If you have been following my blog, you know that I have started dabbing into iOS App development (Can I develop an iOS App?), more so as a hobby and have been trying to cram in time during weekends to first learn Objective C and then learn iOS coding, in particular. Now I am onto Core Data and for all this Lynda.com has become my one stop destination and the videos offered by Simon Allardice are just too good. My first App is shaping up well and though my progress has been slow, it has been steady.
The thing with Xcode is that... it is just awesome. It is such a nice App with everything you need packed into one place. There are these wonderful starting templates, which get you started right away without much of a starting trouble. But I ended up getting stuck with a particular issue yesterday that took me two hours to troubleshoot and there is no shame in admitting that it was a silly one when I found the solution.
So here it is... When you create a new project in Xcode you get showed templates to choose from and I like the Single View Application as it is simple but has everything to build your own App from. However in Xcode 5, you cannot use a Single View template with Core Data enabled by default. You can add Core Data manually, but oh boy isn't that a pain! So if you want Core Data enabled template, you are stuck with the Master-Detail template or Empty Application template or Utility Application template. So after giving up on adding Core Data manually to a Single View Application template, I decided to go with an Empty Application template with Core Data enabled.
When you start with a Single View template, it comes with a Storyboard and when you run the application, the program compiles just fine with whatever on the Storyboard being displayed just fine as shown in the above picture. However the Empty Application template does not come with a Storyboard built in and hence I added a Storyboard by going to file > New > File in the Xcode menu bar and choosing Storyboard from iOS > User Interface. A Storyboard appeared (MainTest2.storyboard here) and after adding the same label, when I hit run, the simulator showed a white screen with no label on it as shown below.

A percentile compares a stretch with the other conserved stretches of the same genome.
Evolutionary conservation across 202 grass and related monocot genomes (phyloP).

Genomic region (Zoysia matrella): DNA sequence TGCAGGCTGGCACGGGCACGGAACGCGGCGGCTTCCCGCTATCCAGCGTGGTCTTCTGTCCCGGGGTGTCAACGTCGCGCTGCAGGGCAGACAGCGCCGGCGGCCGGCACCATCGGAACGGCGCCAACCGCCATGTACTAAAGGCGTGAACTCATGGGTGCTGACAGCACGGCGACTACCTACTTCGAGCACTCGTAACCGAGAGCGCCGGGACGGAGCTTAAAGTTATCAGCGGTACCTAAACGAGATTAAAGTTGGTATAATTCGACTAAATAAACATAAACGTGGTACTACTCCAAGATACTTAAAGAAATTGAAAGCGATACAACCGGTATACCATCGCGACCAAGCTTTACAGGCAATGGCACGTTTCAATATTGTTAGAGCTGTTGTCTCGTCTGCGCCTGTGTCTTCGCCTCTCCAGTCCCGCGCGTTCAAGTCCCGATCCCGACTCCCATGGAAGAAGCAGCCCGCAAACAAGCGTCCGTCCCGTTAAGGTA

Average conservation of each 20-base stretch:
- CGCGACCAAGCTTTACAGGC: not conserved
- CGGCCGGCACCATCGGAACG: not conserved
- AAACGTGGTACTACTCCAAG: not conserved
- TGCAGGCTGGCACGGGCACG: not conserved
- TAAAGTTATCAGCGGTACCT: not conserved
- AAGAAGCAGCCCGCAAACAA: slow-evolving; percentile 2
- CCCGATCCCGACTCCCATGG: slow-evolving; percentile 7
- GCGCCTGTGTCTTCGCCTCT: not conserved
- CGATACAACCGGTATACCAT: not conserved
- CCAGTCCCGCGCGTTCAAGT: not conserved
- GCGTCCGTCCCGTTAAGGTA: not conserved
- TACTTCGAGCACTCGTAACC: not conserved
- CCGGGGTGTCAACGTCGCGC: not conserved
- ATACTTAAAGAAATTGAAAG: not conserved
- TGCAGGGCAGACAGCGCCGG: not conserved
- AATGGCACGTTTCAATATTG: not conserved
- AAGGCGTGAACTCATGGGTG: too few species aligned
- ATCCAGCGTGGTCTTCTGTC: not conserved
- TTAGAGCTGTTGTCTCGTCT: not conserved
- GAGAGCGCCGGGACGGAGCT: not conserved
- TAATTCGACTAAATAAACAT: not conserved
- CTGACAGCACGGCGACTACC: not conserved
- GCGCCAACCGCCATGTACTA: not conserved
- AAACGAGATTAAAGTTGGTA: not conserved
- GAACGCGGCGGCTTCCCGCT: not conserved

So though I created a new Storyboard and everything on the side pane just looked fine, there was some connection missing that told Xcode that this Storyboard was my main Storyboard. Of course this was the easy part to figure out. But the tough part was what and where, that connection was to made. After almost an hour, I finally found out that the connection has to be made in the plist file, in the 'Supporting files' folder in the side pane. One you open the plist file, add an entry (new row) to it by clicking on Editor > Add Item (make sure that the center pane showing the plist file's rows is active) and an empty row appears in the plist file (see picture below). In the Information Property List column type in 'Main storyboard file base name' and then in the Value column type in the name of your newly created Storyboard file (only the exact filename with no extension). This tells Xcode that this custom created Storyboard is your application's main Storyboard.
However there is one more thing specific to using an Empty Application template. In the AppDelegate.m file there is some unwanted code that needs to be deleted before getting your Storyboard display what is shown on it. In the method, '- (BOOL)application:(UIApplication *)application didFinishLaunchingWithOptions:(NSDictionary *)', delete everything (see below) that is there except for 'return YES;'. This code was forcing a new window to be showed on your Storyboard as soon as the Application was launched and hence whatever was on your custom Storyboard never showed up.
This is it. Now compile and run your Empty Application with custom Storyboard and it should display whatever is shown on the Storyboard as shown below. This issue might be a minor one and might not seem too complicated, but when you are a beginner not just in coding but anything in life, its these seemingly little annoyances or missteps that will end up costing you a lot of time and effort. So hopefully this helps and I will continue to post such things that I learn from my App development experience, here.